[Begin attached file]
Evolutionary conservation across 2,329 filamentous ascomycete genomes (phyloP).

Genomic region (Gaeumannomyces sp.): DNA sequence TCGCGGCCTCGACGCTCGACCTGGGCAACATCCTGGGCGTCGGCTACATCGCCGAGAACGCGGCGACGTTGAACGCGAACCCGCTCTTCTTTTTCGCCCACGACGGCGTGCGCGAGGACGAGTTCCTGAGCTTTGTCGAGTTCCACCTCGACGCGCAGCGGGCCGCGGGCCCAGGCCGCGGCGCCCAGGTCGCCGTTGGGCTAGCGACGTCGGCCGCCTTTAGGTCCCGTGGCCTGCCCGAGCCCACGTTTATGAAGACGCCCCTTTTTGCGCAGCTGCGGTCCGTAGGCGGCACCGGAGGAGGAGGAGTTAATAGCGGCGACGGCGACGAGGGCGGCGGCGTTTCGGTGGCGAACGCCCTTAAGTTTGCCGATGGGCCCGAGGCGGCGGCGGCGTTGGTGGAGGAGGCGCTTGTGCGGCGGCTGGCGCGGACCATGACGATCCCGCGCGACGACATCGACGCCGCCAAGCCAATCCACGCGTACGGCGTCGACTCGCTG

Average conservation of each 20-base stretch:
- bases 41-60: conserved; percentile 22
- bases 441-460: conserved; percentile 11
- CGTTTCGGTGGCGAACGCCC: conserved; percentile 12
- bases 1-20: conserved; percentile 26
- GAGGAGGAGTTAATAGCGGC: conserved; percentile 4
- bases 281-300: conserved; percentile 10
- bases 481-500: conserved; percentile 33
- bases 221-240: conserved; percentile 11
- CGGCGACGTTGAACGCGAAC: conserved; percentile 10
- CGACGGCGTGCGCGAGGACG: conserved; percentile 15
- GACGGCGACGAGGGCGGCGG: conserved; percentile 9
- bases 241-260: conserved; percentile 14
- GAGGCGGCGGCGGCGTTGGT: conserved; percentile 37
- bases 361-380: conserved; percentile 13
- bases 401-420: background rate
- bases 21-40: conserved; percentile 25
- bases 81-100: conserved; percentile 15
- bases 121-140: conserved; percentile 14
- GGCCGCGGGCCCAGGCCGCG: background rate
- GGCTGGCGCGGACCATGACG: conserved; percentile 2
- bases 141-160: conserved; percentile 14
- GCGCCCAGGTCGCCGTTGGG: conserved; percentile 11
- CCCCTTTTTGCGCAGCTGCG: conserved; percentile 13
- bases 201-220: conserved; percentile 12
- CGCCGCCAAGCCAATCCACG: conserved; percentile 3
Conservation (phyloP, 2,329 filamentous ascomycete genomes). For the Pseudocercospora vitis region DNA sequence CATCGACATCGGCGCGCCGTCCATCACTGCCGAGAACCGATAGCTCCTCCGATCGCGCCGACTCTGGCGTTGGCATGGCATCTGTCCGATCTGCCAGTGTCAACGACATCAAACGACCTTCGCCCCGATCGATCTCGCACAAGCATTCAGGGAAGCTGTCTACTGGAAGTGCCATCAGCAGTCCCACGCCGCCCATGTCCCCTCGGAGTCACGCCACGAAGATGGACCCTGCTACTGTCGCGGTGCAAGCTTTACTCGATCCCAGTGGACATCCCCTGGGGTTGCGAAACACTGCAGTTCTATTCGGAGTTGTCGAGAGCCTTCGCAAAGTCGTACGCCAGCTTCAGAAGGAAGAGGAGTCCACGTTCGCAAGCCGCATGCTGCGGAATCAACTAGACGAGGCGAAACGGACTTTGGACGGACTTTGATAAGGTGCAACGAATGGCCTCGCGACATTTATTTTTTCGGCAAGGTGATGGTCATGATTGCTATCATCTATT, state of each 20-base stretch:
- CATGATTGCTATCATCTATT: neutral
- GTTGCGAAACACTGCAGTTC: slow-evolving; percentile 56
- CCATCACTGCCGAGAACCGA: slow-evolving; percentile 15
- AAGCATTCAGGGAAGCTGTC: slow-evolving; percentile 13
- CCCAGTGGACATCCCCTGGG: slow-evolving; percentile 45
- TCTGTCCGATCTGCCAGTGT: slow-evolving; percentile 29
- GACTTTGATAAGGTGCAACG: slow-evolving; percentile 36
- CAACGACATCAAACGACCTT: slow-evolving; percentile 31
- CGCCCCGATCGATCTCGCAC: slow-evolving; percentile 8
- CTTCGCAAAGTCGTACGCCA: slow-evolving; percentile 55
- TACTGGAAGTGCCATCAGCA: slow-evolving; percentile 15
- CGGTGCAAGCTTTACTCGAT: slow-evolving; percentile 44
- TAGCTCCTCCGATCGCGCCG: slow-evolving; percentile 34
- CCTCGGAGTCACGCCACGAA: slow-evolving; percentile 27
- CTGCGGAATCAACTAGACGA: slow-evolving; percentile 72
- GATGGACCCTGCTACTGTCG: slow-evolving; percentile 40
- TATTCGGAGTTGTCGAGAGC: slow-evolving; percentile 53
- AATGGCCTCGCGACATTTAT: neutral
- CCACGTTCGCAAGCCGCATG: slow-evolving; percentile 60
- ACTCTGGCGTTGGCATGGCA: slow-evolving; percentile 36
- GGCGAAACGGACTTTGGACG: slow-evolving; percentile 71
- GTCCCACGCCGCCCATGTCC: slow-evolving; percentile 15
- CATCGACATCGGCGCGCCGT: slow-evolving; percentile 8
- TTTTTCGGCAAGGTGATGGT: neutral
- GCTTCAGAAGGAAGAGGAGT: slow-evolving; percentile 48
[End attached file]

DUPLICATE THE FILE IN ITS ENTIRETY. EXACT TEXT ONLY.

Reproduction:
Evolutionary conservation across 2,329 filamentous ascomycete genomes (phyloP).

Genomic region (Gaeumannomyces sp.): DNA sequence TCGCGGCCTCGACGCTCGACCTGGGCAACATCCTGGGCGTCGGCTACATCGCCGAGAACGCGGCGACGTTGAACGCGAACCCGCTCTTCTTTTTCGCCCACGACGGCGTGCGCGAGGACGAGTTCCTGAGCTTTGTCGAGTTCCACCTCGACGCGCAGCGGGCCGCGGGCCCAGGCCGCGGCGCCCAGGTCGCCGTTGGGCTAGCGACGTCGGCCGCCTTTAGGTCCCGTGGCCTGCCCGAGCCCACGTTTATGAAGACGCCCCTTTTTGCGCAGCTGCGGTCCGTAGGCGGCACCGGAGGAGGAGGAGTTAATAGCGGCGACGGCGACGAGGGCGGCGGCGTTTCGGTGGCGAACGCCCTTAAGTTTGCCGATGGGCCCGAGGCGGCGGCGGCGTTGGTGGAGGAGGCGCTTGTGCGGCGGCTGGCGCGGACCATGACGATCCCGCGCGACGACATCGACGCCGCCAAGCCAATCCACGCGTACGGCGTCGACTCGCTG

Average conservation of each 20-base stretch:
- bases 41-60: conserved; percentile 22
- bases 441-460: conserved; percentile 11
- CGTTTCGGTGGCGAACGCCC: conserved; percentile 12
- bases 1-20: conserved; percentile 26
- GAGGAGGAGTTAATAGCGGC: conserved; percentile 4
- bases 281-300: conserved; percentile 10
- bases 481-500: conserved; percentile 33
- bases 221-240: conserved; percentile 11
- CGGCGACGTTGAACGCGAAC: conserved; percentile 10
- CGACGGCGTGCGCGAGGACG: conserved; percentile 15
- GACGGCGACGAGGGCGGCGG: conserved; percentile 9
- bases 241-260: conserved; percentile 14
- GAGGCGGCGGCGGCGTTGGT: conserved; percentile 37
- bases 361-380: conserved; percentile 13
- bases 401-420: background rate
- bases 21-40: conserved; percentile 25
- bases 81-100: conserved; percentile 15
- bases 121-140: conserved; percentile 14
- GGCCGCGGGCCCAGGCCGCG: background rate
- GGCTGGCGCGGACCATGACG: conserved; percentile 2
- bases 141-160: conserved; percentile 14
- GCGCCCAGGTCGCCGTTGGG: conserved; percentile 11
- CCCCTTTTTGCGCAGCTGCG: conserved; percentile 13
- bases 201-220: conserved; percentile 12
- CGCCGCCAAGCCAATCCACG: conserved; percentile 3
Conservation (phyloP, 2,329 filamentous ascomycete genomes). For the Pseudocercospora vitis region DNA sequence CATCGACATCGGCGCGCCGTCCATCACTGCCGAGAACCGATAGCTCCTCCGATCGCGCCGACTCTGGCGTTGGCATGGCATCTGTCCGATCTGCCAGTGTCAACGACATCAAACGACCTTCGCCCCGATCGATCTCGCACAAGCATTCAGGGAAGCTGTCTACTGGAAGTGCCATCAGCAGTCCCACGCCGCCCATGTCCCCTCGGAGTCACGCCACGAAGATGGACCCTGCTACTGTCGCGGTGCAAGCTTTACTCGATCCCAGTGGACATCCCCTGGGGTTGCGAAACACTGCAGTTCTATTCGGAGTTGTCGAGAGCCTTCGCAAAGTCGTACGCCAGCTTCAGAAGGAAGAGGAGTCCACGTTCGCAAGCCGCATGCTGCGGAATCAACTAGACGAGGCGAAACGGACTTTGGACGGACTTTGATAAGGTGCAACGAATGGCCTCGCGACATTTATTTTTTCGGCAAGGTGATGGTCATGATTGCTATCATCTATT, state of each 20-base stretch:
- CATGATTGCTATCATCTATT: neutral
- GTTGCGAAACACTGCAGTTC: slow-evolving; percentile 56
- CCATCACTGCCGAGAACCGA: slow-evolving; percentile 15
- AAGCATTCAGGGAAGCTGTC: slow-evolving; percentile 13
- CCCAGTGGACATCCCCTGGG: slow-evolving; percentile 45
- TCTGTCCGATCTGCCAGTGT: slow-evolving; percentile 29
- GACTTTGATAAGGTGCAACG: slow-evolving; percentile 36
- CAACGACATCAAACGACCTT: slow-evolving; percentile 31
- CGCCCCGATCGATCTCGCAC: slow-evolving; percentile 8
- CTTCGCAAAGTCGTACGCCA: slow-evolving; percentile 55
- TACTGGAAGTGCCATCAGCA: slow-evolving; percentile 15
- CGGTGCAAGCTTTACTCGAT: slow-evolving; percentile 44
- TAGCTCCTCCGATCGCGCCG: slow-evolving; percentile 34
- CCTCGGAGTCACGCCACGAA: slow-evolving; percentile 27
- CTGCGGAATCAACTAGACGA: slow-evolving; percentile 72
- GATGGACCCTGCTACTGTCG: slow-evolving; percentile 40
- TATTCGGAGTTGTCGAGAGC: slow-evolving; percentile 53
- AATGGCCTCGCGACATTTAT: neutral
- CCACGTTCGCAAGCCGCATG: slow-evolving; percentile 60
- ACTCTGGCGTTGGCATGGCA: slow-evolving; percentile 36
- GGCGAAACGGACTTTGGACG: slow-evolving; percentile 71
- GTCCCACGCCGCCCATGTCC: slow-evolving; percentile 15
- CATCGACATCGGCGCGCCGT: slow-evolving; percentile 8
- TTTTTCGGCAAGGTGATGGT: neutral
- GCTTCAGAAGGAAGAGGAGT: slow-evolving; percentile 48